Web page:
As Pete brushes elbows with the literary establishment during a book tour that takes him from well-attended book expos in California to tedious appearances at Creative Writing workshops in Montana, Hely skewers well-known popular authors. Does crime writer Pamela McLaughlin bring to mind Patricia Cornwell or Danielle Steel? Is high-tech military writer Nick Boyle a thinly veiled version of Tom Clancy? Tim Drew = Dan Brown? And what about Preston Brooks, Pete's undeclared nemesis, a man he has grown to loathe because of the self-serving platitudes the man spouts about the truth and sanctity of writing? Perhaps intended to conjure up thoughts of Cormac McCarthy?

When he goes off message during a high profile interview and says some ill advised and controversial things about his own work and that of other "talentless writers" (taking particular aim at  Preston Brooks), he inexplicably finds his star rising again, as well as his Amazon sales ranking. His publishers are at first aghast, discussing apologies and damage control, but they soon realize the truth of the adage: no publicity is bad publicity. He ends up participating in the literary equivalent of the Gunfight at the OK Corral only to discover that his weapon isn't loaded and everything he thought he knew about writers was wrong. 

To complicate matters, some of the freelance work he did for his former boss—filler text for financial prospectus documents—has come to the attention of federal agencies. "When state police guys seizing your computer is only the second-worst thing to happen to you in a given week, that's a bad week."

The book is padded out with overlong extracts from fictitious novels, including The Tornado Ashes Club and works by McLaughlin, Boyle and Brooks, along with humorous extracts from the NY Times bestseller list and other reviews. It's not quite as funny as it might have been at first, but Hely picks up speed as the book develops and his targets come into clearer focus.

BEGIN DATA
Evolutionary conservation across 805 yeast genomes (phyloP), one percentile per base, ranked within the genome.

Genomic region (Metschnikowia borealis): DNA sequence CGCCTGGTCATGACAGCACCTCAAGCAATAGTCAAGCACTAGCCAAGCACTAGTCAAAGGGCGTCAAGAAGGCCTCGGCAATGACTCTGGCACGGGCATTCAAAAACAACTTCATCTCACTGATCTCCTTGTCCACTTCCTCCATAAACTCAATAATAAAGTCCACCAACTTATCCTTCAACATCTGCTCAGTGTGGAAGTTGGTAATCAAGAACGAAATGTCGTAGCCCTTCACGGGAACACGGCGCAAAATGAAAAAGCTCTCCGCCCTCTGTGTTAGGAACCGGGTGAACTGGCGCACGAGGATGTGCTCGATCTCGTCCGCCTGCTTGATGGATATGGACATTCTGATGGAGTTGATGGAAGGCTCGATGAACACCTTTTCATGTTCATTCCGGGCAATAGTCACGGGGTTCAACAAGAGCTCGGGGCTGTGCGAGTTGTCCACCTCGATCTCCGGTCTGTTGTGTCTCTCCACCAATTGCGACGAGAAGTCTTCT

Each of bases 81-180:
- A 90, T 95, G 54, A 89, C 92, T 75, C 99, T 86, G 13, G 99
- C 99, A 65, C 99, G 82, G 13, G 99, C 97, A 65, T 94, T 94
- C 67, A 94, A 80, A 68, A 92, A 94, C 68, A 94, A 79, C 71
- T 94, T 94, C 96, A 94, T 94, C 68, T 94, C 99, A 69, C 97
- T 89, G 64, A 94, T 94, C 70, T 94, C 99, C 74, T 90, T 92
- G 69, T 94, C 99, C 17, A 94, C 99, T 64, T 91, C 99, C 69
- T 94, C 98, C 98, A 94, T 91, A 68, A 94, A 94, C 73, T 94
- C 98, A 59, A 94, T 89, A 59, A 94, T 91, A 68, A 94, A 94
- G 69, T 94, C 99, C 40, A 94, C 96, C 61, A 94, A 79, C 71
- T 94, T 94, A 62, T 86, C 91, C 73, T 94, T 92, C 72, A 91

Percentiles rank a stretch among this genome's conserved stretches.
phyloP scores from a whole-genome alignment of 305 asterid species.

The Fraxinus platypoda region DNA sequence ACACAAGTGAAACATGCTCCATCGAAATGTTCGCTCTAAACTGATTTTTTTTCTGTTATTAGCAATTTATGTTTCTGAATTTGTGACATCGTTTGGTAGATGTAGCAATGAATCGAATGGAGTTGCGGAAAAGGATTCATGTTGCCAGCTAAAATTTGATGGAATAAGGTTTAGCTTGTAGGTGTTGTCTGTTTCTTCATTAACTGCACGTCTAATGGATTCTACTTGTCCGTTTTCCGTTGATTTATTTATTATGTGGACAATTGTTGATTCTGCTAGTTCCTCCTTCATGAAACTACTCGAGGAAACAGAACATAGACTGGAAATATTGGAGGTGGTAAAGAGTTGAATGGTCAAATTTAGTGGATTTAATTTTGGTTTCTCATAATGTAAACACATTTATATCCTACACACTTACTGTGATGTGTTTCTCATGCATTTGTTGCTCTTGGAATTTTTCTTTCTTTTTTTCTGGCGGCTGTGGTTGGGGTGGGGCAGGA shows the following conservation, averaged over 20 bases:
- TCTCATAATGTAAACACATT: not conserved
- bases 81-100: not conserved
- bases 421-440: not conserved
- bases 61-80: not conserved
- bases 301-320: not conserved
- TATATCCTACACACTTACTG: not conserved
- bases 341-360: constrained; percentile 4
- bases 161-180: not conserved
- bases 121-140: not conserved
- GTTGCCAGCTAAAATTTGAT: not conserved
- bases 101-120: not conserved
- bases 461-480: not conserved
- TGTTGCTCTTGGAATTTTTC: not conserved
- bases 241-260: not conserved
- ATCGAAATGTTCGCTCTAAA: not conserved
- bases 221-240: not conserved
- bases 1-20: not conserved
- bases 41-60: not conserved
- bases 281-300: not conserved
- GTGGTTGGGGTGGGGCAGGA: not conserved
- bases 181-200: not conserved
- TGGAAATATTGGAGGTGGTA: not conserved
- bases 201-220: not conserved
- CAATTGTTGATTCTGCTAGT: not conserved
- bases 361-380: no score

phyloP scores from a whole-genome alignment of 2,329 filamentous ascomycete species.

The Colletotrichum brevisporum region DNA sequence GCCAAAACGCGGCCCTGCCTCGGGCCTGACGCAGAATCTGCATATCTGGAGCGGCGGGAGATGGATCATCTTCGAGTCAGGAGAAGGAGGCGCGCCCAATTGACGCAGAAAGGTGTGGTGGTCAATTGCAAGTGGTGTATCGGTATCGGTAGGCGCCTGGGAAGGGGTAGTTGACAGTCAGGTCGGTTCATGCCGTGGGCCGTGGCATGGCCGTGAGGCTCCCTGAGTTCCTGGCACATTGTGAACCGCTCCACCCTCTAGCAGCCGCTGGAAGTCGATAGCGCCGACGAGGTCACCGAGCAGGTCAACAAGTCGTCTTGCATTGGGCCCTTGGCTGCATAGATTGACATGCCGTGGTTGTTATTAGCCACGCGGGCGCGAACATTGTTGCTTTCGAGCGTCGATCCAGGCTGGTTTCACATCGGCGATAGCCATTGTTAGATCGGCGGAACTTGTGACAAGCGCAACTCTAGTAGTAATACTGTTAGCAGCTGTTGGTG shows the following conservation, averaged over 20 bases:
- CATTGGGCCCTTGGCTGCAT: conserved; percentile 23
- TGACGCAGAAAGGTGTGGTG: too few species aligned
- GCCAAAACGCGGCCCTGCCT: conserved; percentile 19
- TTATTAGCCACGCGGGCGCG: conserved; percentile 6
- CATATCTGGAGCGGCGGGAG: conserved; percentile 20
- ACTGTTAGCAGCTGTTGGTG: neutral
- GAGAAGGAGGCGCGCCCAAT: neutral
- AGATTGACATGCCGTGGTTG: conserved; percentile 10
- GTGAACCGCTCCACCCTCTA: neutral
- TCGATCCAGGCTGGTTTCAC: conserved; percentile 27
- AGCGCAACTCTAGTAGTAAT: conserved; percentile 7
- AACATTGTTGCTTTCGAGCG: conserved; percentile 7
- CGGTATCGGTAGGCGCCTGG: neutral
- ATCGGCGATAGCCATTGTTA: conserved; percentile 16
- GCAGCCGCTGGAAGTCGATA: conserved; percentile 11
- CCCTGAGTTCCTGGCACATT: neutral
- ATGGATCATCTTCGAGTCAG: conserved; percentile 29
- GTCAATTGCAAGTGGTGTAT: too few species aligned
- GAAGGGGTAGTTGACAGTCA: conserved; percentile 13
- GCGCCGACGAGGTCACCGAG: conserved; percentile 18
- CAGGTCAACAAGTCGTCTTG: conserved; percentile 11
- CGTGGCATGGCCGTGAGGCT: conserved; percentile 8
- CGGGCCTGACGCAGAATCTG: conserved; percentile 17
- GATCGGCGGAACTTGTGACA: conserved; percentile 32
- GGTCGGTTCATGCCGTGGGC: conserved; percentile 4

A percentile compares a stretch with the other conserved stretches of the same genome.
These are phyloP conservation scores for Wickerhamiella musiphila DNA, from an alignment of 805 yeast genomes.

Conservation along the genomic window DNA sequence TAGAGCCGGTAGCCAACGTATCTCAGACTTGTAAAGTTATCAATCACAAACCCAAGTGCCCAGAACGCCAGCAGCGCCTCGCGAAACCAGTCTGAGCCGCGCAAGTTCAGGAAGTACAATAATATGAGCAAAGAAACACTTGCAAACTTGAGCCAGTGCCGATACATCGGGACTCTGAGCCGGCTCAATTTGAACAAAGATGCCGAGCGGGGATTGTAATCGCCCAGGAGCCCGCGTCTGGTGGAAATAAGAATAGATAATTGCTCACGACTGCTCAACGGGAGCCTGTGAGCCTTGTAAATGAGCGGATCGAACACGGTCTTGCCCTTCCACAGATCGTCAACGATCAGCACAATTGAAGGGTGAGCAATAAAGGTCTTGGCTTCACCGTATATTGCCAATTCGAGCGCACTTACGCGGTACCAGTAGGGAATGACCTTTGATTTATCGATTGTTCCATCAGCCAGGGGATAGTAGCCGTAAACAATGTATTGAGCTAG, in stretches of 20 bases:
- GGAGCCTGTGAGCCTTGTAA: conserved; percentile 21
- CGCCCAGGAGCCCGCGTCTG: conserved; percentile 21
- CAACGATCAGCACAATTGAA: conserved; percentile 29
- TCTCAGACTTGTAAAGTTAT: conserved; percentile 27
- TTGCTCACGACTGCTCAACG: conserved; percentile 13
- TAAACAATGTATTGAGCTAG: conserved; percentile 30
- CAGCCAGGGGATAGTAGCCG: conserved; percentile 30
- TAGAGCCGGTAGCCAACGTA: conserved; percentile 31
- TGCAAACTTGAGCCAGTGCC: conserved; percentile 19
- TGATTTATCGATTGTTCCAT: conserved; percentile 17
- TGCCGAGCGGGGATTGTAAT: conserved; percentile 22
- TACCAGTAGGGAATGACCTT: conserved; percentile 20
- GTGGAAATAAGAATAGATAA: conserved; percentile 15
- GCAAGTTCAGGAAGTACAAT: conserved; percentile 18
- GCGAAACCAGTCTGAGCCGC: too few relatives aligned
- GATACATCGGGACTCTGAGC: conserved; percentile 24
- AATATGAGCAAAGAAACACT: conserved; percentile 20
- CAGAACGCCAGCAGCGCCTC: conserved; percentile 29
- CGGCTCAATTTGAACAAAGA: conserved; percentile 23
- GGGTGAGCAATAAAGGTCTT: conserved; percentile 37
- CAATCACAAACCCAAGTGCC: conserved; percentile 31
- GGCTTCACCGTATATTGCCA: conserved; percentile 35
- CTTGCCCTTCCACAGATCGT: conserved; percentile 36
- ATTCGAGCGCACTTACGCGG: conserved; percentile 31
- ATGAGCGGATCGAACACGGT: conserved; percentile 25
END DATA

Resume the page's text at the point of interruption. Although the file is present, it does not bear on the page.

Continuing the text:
Book reviewers aren't spared Hely's scathing commentary. According to Pete, they are "the most despicable, loathsome order of swine that ever rooted about the earth. They are sniveling, revolting creatures who feed their own appetites for bile by gnawing apart other people's work." He goes on at length, describing their poor hygiene, their ill-fitting clothing and shuffling gaits. It's good medicine against bad reviews, since any reviewer who pans his book can be written off as overly defensive.

The success of How I Became a Famous Novelist is predicated upon the reader's relationship with Pete Tarslaw. He is a superficial, lazy, unmotivated and cynical young man, but as he gets swept up in events, he becomes less shallow and more likeable.

The novel is simultaneously critical of the effete literary establishment and a love song to books. Pete comes to understand that it is readers who make books popular because an author has touched them. "Fictional characters that only exist in words on a page somehow seem to know better than I do how to live your life."